Monday, 16 October 2017

Marketing For The Start-Up

Everyone knows that innovation starts with an idea. Each year, Incubate brings together staff and students involved with ground breaking discoveries and transformative inventions to celebrate world-changing ideas. If you had a great idea, product or service, would you know what it takes to see it to fruition? 

The winners of the University of Sydney’s 2017 Student Challenge, Somnium Lab, stole the show at Innovation Week, with a perfectly customisable pillow and an autonomous UAV-based system that can detect airborne pathogens. The annual event gives student-led teams the opportunity to pitch their best ideas to a panel made up of entrepreneurs, industry, government, academics and fellow students.

MoM speaks with Miles Tycho Hugh to find out what the next steps are for the start-up and how they plan to market their revolutionary product.

Source: University of Sydney, Creator of Somnium Lab, Suri Susilo and Miles Tycho Hugh

More than just an idea. 

Somnium Lab will revolutionise the way we sleep by creating perfectly customisable pillows that align to the curves of the spine. Developed by biomedical engineering PhD candidate Suri Susilo and Miles Tycho Hugh studying a Bachelor of Commerce and Liberal Studies, the pillows are designed to relieve pain and optimise sleep.

They’ve created the world’s first filler-less height adjustable pillow, which will ensure everyone has the correct sleeping posture regardless of their height and size. It’s an invention that could disrupt a product that has remained largely unchanged for the past 100 years.

As the winners of the Richard Seymour Memorial Prize for best startup business pitch, Somnium Lab plans to release their first product on Kickstarter in January 2018, using their $10,000 in grant funding, mentoring and services from Genesis and INCUBATE, the University Student Union start-up accelerator and entrepreneur program.

MoM: How was the Somium Lab pillow conceived?

MUTU actually started 2 years ago, as a helmet. This helmet has spring-like air chambers sticking out all over it that you could set at certain heights. The adjustable air chambers could be inflated/deflated so that the spine was at a net neutral angle while sleeping, and the fact that they were on a helmet meant that if the person moved in their sleep, the cervical spine would always be kept at the same angle.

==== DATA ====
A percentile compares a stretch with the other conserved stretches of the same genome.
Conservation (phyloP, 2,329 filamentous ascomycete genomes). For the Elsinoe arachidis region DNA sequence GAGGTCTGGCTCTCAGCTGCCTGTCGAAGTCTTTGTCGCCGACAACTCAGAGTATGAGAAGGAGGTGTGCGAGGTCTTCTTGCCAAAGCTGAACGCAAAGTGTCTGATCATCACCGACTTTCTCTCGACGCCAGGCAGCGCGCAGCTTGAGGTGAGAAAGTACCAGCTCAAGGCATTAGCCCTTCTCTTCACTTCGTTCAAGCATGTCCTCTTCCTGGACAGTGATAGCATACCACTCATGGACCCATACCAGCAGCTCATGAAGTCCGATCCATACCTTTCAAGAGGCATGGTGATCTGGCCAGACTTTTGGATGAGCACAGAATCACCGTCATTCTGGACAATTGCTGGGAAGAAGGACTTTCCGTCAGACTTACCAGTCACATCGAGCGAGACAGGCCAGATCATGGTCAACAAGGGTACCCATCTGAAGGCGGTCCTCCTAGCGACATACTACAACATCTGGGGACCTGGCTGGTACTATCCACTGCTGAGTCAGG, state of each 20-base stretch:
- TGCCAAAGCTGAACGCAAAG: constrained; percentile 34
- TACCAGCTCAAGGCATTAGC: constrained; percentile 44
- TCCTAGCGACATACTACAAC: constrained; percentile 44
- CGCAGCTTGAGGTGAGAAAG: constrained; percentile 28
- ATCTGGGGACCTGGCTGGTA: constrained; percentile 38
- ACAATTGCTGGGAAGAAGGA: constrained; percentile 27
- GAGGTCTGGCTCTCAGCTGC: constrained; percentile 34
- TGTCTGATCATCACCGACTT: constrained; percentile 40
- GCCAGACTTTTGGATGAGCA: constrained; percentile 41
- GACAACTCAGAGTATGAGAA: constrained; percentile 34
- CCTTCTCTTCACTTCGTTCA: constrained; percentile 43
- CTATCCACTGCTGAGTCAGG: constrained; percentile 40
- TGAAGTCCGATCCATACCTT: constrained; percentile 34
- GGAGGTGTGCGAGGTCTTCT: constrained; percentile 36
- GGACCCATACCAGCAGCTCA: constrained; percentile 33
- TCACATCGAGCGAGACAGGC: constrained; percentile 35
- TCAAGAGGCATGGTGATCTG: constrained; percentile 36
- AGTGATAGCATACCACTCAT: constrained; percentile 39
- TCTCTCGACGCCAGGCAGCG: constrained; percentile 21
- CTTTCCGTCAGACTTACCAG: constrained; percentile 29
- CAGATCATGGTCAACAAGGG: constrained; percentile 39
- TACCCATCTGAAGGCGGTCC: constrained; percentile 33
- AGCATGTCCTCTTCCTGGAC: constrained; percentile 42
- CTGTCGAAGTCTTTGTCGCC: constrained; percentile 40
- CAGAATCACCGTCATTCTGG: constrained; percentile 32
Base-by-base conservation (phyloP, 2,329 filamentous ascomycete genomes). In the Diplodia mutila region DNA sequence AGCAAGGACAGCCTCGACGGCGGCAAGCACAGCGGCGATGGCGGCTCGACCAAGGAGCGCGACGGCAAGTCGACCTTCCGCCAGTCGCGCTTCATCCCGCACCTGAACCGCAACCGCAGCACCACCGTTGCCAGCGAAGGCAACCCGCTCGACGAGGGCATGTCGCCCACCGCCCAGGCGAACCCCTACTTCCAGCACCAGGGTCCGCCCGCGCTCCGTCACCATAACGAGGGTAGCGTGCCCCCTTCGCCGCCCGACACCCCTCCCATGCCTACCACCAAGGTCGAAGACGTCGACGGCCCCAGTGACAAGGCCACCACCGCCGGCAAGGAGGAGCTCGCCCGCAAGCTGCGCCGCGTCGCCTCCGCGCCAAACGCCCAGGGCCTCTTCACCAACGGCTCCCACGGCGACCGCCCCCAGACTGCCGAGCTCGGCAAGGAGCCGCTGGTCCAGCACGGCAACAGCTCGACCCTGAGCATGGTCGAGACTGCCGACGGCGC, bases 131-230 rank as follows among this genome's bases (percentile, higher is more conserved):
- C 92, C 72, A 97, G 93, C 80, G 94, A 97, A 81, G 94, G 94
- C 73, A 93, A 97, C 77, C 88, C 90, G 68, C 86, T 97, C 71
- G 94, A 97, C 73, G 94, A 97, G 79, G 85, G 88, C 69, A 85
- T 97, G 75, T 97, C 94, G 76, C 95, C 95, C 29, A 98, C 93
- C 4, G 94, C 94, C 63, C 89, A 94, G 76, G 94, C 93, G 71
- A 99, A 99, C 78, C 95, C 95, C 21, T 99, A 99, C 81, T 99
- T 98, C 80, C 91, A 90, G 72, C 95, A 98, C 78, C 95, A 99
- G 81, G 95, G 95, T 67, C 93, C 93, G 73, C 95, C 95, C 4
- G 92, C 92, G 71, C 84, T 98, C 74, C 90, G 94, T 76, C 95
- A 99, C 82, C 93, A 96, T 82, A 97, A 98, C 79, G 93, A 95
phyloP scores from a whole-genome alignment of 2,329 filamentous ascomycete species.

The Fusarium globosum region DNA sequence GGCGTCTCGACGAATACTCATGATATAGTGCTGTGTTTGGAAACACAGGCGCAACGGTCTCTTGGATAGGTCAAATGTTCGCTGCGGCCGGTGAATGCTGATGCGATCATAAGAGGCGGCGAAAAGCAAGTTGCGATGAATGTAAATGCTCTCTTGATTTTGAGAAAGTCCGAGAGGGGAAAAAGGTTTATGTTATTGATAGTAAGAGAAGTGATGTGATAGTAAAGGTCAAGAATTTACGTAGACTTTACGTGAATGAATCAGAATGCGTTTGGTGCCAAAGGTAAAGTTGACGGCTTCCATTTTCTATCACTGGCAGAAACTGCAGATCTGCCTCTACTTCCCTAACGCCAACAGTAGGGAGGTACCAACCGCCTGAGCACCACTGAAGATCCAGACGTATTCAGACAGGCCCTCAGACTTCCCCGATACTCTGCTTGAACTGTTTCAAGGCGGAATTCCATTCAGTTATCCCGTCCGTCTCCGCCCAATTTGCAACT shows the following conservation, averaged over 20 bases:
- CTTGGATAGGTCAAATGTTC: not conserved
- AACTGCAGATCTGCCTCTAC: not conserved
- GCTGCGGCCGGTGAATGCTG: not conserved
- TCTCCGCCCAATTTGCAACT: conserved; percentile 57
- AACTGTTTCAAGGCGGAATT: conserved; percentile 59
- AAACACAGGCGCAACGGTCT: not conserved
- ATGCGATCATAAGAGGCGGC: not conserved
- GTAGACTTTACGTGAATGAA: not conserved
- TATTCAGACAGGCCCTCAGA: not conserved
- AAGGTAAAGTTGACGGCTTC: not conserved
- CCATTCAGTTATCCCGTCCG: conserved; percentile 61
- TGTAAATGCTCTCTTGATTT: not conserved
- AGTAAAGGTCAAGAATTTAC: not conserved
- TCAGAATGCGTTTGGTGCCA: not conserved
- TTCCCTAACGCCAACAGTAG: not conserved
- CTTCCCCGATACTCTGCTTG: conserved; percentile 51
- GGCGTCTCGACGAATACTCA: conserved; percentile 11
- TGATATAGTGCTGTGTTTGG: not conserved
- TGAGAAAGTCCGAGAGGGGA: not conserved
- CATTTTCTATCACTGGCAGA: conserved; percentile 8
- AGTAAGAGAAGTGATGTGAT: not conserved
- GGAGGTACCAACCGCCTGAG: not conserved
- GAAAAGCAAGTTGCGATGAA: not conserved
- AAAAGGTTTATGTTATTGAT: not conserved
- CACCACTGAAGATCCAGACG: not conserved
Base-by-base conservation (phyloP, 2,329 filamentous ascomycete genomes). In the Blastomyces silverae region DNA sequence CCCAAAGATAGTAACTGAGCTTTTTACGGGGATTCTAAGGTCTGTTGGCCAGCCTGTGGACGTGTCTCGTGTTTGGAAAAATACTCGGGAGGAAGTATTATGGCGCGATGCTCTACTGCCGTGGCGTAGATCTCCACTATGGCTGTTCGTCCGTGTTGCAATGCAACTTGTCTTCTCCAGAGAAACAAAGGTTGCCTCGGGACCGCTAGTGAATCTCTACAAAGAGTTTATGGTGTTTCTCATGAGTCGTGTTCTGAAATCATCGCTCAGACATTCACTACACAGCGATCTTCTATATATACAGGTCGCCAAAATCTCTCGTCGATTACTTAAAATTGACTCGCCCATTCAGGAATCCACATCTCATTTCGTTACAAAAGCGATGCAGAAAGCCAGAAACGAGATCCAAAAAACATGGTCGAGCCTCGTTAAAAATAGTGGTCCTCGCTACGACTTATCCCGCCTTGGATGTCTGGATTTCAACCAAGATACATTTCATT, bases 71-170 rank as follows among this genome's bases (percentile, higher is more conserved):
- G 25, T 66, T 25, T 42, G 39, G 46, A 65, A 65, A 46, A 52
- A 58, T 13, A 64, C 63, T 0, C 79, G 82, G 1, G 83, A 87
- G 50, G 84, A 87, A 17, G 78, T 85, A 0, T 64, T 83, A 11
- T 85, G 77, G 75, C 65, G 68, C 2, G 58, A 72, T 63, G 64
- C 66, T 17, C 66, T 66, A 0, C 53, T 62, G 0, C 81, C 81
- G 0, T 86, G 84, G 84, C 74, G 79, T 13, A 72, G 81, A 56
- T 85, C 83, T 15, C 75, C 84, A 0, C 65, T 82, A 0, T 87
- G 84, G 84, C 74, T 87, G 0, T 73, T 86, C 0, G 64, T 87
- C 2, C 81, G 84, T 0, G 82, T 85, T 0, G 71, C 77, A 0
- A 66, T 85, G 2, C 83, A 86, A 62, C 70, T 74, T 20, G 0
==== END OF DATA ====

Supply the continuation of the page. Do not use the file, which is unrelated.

However, no one wants to actually wear a helmet to bed - its hot, hard and a hassle. So, the helmet was cut in half, and that became the first prototype for the pillow Somnium Labs are bringing to market today. 

MoM: What have been the challenges thus far?

Tycho: So many challenges - but that’s why we’ve learnt so much. 


The marketing efforts behind trying to get somebody to get excited about and pay for a product that does not yet actually exist, is difficult. This was made even more difficult by the fact that we were marketing a pillow, which people often need to touch and feel before purchase. A pillow isn't the sexiest or attention-capturing product category either. 

Time management.

Needed to learn to be comfortable with ambiguity, and with things changing at the last minute. We have pivoted countless times over the past few months as new information emerges/we learn new things, and I remember saying that I felt like a leaf caught in the wind. We originally planned to solely target the physiotherapeutic community, but realising the regulatory hurdles, relatively small and slow moving market, we have now expanded our focus to everyday people who are just sick of saggy pillows which make them wake up feeling stiff and sluggish. Based on this, we’ve had to change our sales model from B2B to B2C, and have completely reframed the way we communicate our product offering. 

Dealing with uncertainty.

Start ups are very risky ventures, and as a co-founder, I am answerable to all successes and all failures. Almost all outcomes can be directly traced back to what me or Suri did or did not do. It’s quite daunting, comprehending the gravity of that accountability everyday, but it’s also a great driving force if you have learn to manage it. It’s really important to maintain a belief in yourself that you can actually do what you need to do everyday - “I can and I will.”